Seamless Knit dimensions unfolding.
An investigation of 3-Dimensional knitted form-building.
Textiles research fellow, Lecturer, AUT University
This research investigated a dimension of the latent form-building capability of digital seamless knit technology; one underpinned by 3-dimensionality, volumetric forms and tactile surfaces. By means of a practice-led design inquiry, the research engaged in a conceptual displacement of seamless knit technology to extend knitted form beyond surfaces that mould and move around the body to those that enclose 3-dimensional geometric forms. The research was guided by an architectural form-building approach, using performative operatives in the systematic fabrication of 3-dimensional cubic geometric forms; configurations commonly referenced across domains such as architecture, industrial design and engineering.
Through this process, a knitted form-building methodology was established. As an alternative way of thinking about knitted form, the methodology encompasses a cubic form-building system and is supported through articulation of a cubic form-building domain, including initial components for a 3-dimensional form library alongside textual, symbolic and visual representations. Tools and resources have also been developed to support the translation of 3-dimensional geometries into the 2-dimensional surfaces of the technology’s programming grid while a range of 3-dimensional cubic artefacts act as easily decipherable objects providing physical representations of previously unrealised fabrication capability.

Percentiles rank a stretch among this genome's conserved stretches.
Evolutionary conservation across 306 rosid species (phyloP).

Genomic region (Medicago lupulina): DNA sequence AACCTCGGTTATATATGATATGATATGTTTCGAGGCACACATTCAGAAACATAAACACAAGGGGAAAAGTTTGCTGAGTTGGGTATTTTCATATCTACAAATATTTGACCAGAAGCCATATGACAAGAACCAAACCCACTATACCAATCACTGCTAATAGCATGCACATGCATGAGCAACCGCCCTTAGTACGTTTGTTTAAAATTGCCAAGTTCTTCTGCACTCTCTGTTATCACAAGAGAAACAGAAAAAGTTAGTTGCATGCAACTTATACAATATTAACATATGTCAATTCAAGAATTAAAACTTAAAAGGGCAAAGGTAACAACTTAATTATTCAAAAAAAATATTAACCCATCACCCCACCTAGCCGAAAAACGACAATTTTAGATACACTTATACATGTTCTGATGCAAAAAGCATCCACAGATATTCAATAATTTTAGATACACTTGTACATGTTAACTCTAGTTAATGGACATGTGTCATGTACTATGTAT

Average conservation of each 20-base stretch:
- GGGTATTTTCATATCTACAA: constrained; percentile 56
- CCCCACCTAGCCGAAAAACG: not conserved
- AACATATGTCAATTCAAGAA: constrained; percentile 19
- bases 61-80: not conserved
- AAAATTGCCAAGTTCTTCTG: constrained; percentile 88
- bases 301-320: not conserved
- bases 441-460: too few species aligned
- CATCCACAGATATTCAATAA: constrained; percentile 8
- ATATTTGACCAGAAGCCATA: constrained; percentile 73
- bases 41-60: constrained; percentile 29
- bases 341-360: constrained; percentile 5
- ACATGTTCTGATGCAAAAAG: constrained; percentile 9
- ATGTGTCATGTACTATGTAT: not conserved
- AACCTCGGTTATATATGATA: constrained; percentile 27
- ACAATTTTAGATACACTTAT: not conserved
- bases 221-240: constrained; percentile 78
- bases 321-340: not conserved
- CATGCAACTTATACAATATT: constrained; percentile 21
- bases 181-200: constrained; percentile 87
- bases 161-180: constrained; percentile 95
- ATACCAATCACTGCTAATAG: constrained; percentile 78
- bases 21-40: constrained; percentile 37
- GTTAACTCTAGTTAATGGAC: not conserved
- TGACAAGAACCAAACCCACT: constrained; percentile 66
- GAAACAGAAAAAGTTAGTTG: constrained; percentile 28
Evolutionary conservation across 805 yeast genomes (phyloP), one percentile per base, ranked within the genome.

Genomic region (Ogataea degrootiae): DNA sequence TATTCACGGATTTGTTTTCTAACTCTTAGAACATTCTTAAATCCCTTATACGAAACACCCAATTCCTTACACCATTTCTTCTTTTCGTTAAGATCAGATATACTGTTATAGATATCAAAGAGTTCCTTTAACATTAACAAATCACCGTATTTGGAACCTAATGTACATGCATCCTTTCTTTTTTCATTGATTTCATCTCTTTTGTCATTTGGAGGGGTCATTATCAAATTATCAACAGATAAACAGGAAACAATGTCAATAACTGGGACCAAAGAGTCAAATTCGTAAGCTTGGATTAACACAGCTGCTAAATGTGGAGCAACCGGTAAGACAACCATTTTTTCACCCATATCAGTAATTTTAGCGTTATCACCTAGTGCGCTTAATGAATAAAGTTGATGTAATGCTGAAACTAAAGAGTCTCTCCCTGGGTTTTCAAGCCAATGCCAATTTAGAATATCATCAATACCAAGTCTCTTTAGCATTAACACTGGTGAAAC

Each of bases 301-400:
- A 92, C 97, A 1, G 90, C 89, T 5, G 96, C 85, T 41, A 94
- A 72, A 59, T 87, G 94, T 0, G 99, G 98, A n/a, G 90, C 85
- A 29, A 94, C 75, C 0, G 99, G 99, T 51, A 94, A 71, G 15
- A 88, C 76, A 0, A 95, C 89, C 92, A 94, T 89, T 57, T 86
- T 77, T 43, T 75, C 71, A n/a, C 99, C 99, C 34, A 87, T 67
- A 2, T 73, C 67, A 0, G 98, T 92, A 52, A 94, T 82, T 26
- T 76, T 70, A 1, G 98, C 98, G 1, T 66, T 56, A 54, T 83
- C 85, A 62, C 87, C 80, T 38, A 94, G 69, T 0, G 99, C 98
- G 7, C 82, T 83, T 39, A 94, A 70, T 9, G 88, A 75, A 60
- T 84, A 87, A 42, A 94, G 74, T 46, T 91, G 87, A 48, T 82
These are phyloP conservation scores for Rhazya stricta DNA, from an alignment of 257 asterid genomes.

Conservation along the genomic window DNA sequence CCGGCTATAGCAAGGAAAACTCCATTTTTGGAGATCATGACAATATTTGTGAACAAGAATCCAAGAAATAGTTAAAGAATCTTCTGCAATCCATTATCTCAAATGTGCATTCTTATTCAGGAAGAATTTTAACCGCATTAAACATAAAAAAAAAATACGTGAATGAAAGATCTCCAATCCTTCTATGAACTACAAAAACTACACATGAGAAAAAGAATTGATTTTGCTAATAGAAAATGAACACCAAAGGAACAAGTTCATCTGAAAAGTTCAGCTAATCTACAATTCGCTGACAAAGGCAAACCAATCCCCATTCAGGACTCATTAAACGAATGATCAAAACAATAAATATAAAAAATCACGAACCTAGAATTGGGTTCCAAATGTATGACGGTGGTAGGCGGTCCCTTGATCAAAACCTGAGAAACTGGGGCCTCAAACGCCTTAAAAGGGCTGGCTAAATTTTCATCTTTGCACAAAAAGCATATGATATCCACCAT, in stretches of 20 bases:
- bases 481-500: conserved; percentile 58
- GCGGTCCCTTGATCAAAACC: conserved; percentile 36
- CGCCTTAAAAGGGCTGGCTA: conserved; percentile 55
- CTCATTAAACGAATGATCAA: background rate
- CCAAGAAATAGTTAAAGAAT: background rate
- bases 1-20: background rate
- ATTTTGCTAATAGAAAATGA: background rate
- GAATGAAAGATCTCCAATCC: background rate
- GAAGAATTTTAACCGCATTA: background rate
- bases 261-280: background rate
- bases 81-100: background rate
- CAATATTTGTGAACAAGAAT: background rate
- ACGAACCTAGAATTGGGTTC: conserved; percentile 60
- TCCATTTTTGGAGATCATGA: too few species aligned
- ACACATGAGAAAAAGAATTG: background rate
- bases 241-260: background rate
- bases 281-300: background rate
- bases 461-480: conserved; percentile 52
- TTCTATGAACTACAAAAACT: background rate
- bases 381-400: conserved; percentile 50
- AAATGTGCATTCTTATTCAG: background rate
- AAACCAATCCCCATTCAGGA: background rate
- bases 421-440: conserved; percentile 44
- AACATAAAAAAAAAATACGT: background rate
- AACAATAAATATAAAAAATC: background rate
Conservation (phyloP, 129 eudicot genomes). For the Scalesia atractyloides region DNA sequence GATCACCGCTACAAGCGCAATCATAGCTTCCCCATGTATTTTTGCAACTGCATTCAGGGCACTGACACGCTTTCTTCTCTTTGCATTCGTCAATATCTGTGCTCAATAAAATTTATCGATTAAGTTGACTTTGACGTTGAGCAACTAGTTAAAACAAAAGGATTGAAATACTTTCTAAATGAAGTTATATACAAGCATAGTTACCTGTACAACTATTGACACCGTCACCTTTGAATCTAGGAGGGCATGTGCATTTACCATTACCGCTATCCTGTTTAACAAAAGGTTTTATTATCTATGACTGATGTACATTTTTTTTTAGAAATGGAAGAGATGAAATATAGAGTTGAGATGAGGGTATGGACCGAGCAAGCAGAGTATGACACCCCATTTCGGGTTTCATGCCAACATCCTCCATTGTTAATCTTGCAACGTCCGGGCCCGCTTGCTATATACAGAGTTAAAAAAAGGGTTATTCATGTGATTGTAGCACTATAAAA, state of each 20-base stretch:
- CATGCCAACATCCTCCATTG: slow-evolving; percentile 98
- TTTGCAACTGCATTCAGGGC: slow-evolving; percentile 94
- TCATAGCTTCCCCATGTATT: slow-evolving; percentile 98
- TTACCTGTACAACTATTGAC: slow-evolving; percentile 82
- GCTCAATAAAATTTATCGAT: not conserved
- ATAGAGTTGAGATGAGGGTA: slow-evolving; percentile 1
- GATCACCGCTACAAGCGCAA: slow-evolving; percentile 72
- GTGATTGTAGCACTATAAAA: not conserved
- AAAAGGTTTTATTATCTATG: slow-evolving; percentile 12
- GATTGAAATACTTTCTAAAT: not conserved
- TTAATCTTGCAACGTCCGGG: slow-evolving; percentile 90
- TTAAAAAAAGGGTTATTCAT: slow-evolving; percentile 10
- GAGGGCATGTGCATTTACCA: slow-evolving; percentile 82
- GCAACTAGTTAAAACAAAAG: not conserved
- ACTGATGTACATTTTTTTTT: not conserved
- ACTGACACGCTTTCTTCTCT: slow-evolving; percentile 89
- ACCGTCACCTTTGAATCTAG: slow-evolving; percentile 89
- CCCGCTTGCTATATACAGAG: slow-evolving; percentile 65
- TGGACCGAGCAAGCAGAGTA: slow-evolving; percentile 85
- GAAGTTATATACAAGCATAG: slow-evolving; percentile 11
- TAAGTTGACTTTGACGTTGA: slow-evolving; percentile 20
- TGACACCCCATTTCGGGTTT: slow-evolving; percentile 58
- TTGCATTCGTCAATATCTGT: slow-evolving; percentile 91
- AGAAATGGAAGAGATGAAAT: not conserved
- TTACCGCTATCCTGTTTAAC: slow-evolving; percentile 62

This research was conducted at the Textile and Design Lab, AUT University.
The thesis can be accessed at https://openrepository.aut.ac.nz/handle/10292/13826
PhD Awarded 2020.
wHO AM I?
Jyoti Kalyanji is a design practitioner and researcher in the field of textile design with a particular interest in knitted textile fabrication. She has a PhD from Auckland University of Technology, New Zealand, where she currently works as a research fellow with the Textile and Design Lab, and as a lecturer with the School of Art and Design. Jyoti’s research explores strategies for accessing the advanced fabrication capabilities of digital seamless knitting technologies with particular interests in 3-dimensional form building and the use of technical fibres. Further extending the application of digitally knitted textiles into disciplines such as architecture and engineering is a key motivation of her research.